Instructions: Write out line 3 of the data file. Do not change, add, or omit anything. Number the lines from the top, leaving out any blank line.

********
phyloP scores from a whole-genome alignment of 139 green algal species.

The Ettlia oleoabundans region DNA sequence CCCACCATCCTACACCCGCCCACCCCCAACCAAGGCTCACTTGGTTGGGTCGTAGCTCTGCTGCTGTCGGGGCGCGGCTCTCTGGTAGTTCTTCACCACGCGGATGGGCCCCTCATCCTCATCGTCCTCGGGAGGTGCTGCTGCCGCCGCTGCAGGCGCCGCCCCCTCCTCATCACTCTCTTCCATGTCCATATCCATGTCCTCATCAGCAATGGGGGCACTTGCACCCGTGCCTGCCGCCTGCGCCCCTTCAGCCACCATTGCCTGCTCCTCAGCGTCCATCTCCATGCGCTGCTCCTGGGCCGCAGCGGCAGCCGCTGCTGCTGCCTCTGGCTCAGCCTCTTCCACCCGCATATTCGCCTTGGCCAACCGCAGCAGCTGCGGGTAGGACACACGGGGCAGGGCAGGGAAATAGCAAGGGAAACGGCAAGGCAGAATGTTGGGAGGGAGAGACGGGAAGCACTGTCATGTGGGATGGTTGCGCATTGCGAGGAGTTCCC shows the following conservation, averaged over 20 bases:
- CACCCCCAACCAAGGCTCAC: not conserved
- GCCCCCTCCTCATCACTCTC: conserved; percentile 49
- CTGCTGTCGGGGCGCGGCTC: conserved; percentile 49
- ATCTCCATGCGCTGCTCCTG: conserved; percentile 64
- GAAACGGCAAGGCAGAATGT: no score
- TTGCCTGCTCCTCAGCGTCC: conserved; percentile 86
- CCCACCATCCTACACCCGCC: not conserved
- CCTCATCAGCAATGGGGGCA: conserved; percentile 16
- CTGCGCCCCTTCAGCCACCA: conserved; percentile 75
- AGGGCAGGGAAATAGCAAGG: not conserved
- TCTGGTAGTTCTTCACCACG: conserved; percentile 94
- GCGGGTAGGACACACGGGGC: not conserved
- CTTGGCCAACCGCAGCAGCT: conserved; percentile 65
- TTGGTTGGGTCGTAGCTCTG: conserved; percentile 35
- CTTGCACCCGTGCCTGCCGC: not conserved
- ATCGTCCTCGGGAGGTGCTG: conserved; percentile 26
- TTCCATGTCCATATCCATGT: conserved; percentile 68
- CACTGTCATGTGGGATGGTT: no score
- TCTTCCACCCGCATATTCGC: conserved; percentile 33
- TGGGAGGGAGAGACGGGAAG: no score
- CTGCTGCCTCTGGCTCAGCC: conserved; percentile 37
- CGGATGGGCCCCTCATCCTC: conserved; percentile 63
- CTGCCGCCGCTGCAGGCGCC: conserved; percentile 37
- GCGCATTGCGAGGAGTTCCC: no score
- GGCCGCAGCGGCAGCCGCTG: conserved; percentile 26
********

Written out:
- CACCCCCAACCAAGGCTCAC: not conserved